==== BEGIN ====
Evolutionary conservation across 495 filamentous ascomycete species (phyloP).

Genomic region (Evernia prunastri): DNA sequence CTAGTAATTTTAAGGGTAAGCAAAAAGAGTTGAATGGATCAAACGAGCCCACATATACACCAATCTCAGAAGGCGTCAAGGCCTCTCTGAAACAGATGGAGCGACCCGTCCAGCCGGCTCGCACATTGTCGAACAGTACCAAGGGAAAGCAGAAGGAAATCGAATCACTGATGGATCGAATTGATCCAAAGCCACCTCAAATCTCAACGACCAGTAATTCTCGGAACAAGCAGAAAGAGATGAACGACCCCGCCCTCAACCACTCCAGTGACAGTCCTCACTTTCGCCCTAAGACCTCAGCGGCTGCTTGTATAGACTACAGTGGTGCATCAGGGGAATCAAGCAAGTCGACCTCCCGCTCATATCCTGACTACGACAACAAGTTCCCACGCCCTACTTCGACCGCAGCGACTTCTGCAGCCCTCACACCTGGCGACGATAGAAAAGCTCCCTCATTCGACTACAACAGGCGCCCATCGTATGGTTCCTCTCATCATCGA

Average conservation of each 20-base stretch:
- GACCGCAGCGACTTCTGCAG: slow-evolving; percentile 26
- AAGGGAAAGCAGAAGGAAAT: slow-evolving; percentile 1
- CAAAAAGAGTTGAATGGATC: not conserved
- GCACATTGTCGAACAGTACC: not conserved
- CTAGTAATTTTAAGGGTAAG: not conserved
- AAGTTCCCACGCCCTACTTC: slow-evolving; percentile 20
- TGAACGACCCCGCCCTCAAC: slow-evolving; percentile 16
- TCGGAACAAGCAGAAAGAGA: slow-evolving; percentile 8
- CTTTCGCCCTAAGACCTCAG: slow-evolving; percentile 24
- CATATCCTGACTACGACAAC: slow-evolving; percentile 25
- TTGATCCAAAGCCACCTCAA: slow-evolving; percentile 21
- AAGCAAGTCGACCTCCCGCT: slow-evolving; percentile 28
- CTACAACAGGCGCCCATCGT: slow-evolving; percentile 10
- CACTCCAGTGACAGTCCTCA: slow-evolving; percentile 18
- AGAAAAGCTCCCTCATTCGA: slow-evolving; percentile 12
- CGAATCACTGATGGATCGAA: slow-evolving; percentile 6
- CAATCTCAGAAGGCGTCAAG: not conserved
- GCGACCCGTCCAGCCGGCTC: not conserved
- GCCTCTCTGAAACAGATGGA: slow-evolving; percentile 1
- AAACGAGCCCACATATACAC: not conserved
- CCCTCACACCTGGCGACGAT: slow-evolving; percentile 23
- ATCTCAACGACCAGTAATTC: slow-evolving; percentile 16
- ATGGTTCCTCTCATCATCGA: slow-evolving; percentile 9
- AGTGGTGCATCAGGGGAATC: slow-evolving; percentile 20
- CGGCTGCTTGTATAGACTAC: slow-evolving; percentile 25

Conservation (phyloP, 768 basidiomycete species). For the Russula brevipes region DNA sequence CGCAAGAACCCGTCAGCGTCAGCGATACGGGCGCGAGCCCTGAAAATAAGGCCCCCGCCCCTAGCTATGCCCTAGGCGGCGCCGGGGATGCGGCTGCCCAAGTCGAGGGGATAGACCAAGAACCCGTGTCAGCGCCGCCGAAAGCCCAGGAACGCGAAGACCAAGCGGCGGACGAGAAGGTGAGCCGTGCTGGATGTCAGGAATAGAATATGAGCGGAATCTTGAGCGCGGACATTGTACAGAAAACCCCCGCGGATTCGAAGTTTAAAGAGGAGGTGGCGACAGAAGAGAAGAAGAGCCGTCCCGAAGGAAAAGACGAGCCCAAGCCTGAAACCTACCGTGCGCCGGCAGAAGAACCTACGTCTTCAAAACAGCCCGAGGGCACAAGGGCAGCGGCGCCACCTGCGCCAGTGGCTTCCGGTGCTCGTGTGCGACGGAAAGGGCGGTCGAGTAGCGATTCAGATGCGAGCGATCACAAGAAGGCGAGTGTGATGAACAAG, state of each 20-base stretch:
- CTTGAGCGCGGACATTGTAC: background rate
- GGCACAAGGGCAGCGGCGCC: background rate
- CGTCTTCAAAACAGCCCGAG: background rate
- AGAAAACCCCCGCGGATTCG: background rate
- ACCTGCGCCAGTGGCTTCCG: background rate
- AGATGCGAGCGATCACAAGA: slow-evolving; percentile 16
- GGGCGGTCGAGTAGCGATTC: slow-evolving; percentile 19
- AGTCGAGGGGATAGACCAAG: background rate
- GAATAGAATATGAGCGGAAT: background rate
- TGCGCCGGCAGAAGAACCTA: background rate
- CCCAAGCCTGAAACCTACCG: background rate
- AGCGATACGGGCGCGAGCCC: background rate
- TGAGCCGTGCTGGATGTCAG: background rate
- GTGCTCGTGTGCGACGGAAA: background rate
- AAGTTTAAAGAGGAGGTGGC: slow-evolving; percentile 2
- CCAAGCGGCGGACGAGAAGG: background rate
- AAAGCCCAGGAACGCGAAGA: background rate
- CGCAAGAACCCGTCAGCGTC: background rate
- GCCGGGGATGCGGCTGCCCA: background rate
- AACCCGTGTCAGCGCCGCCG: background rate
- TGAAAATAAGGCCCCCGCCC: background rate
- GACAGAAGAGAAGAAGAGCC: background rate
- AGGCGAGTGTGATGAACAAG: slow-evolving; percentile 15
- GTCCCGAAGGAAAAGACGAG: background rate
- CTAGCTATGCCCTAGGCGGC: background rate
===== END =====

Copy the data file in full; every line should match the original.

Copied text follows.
Evolutionary conservation across 495 filamentous ascomycete species (phyloP).

Genomic region (Evernia prunastri): DNA sequence CTAGTAATTTTAAGGGTAAGCAAAAAGAGTTGAATGGATCAAACGAGCCCACATATACACCAATCTCAGAAGGCGTCAAGGCCTCTCTGAAACAGATGGAGCGACCCGTCCAGCCGGCTCGCACATTGTCGAACAGTACCAAGGGAAAGCAGAAGGAAATCGAATCACTGATGGATCGAATTGATCCAAAGCCACCTCAAATCTCAACGACCAGTAATTCTCGGAACAAGCAGAAAGAGATGAACGACCCCGCCCTCAACCACTCCAGTGACAGTCCTCACTTTCGCCCTAAGACCTCAGCGGCTGCTTGTATAGACTACAGTGGTGCATCAGGGGAATCAAGCAAGTCGACCTCCCGCTCATATCCTGACTACGACAACAAGTTCCCACGCCCTACTTCGACCGCAGCGACTTCTGCAGCCCTCACACCTGGCGACGATAGAAAAGCTCCCTCATTCGACTACAACAGGCGCCCATCGTATGGTTCCTCTCATCATCGA

Average conservation of each 20-base stretch:
- GACCGCAGCGACTTCTGCAG: slow-evolving; percentile 26
- AAGGGAAAGCAGAAGGAAAT: slow-evolving; percentile 1
- CAAAAAGAGTTGAATGGATC: not conserved
- GCACATTGTCGAACAGTACC: not conserved
- CTAGTAATTTTAAGGGTAAG: not conserved
- AAGTTCCCACGCCCTACTTC: slow-evolving; percentile 20
- TGAACGACCCCGCCCTCAAC: slow-evolving; percentile 16
- TCGGAACAAGCAGAAAGAGA: slow-evolving; percentile 8
- CTTTCGCCCTAAGACCTCAG: slow-evolving; percentile 24
- CATATCCTGACTACGACAAC: slow-evolving; percentile 25
- TTGATCCAAAGCCACCTCAA: slow-evolving; percentile 21
- AAGCAAGTCGACCTCCCGCT: slow-evolving; percentile 28
- CTACAACAGGCGCCCATCGT: slow-evolving; percentile 10
- CACTCCAGTGACAGTCCTCA: slow-evolving; percentile 18
- AGAAAAGCTCCCTCATTCGA: slow-evolving; percentile 12
- CGAATCACTGATGGATCGAA: slow-evolving; percentile 6
- CAATCTCAGAAGGCGTCAAG: not conserved
- GCGACCCGTCCAGCCGGCTC: not conserved
- GCCTCTCTGAAACAGATGGA: slow-evolving; percentile 1
- AAACGAGCCCACATATACAC: not conserved
- CCCTCACACCTGGCGACGAT: slow-evolving; percentile 23
- ATCTCAACGACCAGTAATTC: slow-evolving; percentile 16
- ATGGTTCCTCTCATCATCGA: slow-evolving; percentile 9
- AGTGGTGCATCAGGGGAATC: slow-evolving; percentile 20
- CGGCTGCTTGTATAGACTAC: slow-evolving; percentile 25

Conservation (phyloP, 768 basidiomycete species). For the Russula brevipes region DNA sequence CGCAAGAACCCGTCAGCGTCAGCGATACGGGCGCGAGCCCTGAAAATAAGGCCCCCGCCCCTAGCTATGCCCTAGGCGGCGCCGGGGATGCGGCTGCCCAAGTCGAGGGGATAGACCAAGAACCCGTGTCAGCGCCGCCGAAAGCCCAGGAACGCGAAGACCAAGCGGCGGACGAGAAGGTGAGCCGTGCTGGATGTCAGGAATAGAATATGAGCGGAATCTTGAGCGCGGACATTGTACAGAAAACCCCCGCGGATTCGAAGTTTAAAGAGGAGGTGGCGACAGAAGAGAAGAAGAGCCGTCCCGAAGGAAAAGACGAGCCCAAGCCTGAAACCTACCGTGCGCCGGCAGAAGAACCTACGTCTTCAAAACAGCCCGAGGGCACAAGGGCAGCGGCGCCACCTGCGCCAGTGGCTTCCGGTGCTCGTGTGCGACGGAAAGGGCGGTCGAGTAGCGATTCAGATGCGAGCGATCACAAGAAGGCGAGTGTGATGAACAAG, state of each 20-base stretch:
- CTTGAGCGCGGACATTGTAC: background rate
- GGCACAAGGGCAGCGGCGCC: background rate
- CGTCTTCAAAACAGCCCGAG: background rate
- AGAAAACCCCCGCGGATTCG: background rate
- ACCTGCGCCAGTGGCTTCCG: background rate
- AGATGCGAGCGATCACAAGA: slow-evolving; percentile 16
- GGGCGGTCGAGTAGCGATTC: slow-evolving; percentile 19
- AGTCGAGGGGATAGACCAAG: background rate
- GAATAGAATATGAGCGGAAT: background rate
- TGCGCCGGCAGAAGAACCTA: background rate
- CCCAAGCCTGAAACCTACCG: background rate
- AGCGATACGGGCGCGAGCCC: background rate
- TGAGCCGTGCTGGATGTCAG: background rate
- GTGCTCGTGTGCGACGGAAA: background rate
- AAGTTTAAAGAGGAGGTGGC: slow-evolving; percentile 2
- CCAAGCGGCGGACGAGAAGG: background rate
- AAAGCCCAGGAACGCGAAGA: background rate
- CGCAAGAACCCGTCAGCGTC: background rate
- GCCGGGGATGCGGCTGCCCA: background rate
- AACCCGTGTCAGCGCCGCCG: background rate
- TGAAAATAAGGCCCCCGCCC: background rate
- GACAGAAGAGAAGAAGAGCC: background rate
- AGGCGAGTGTGATGAACAAG: slow-evolving; percentile 15
- GTCCCGAAGGAAAAGACGAG: background rate
- CTAGCTATGCCCTAGGCGGC: background rate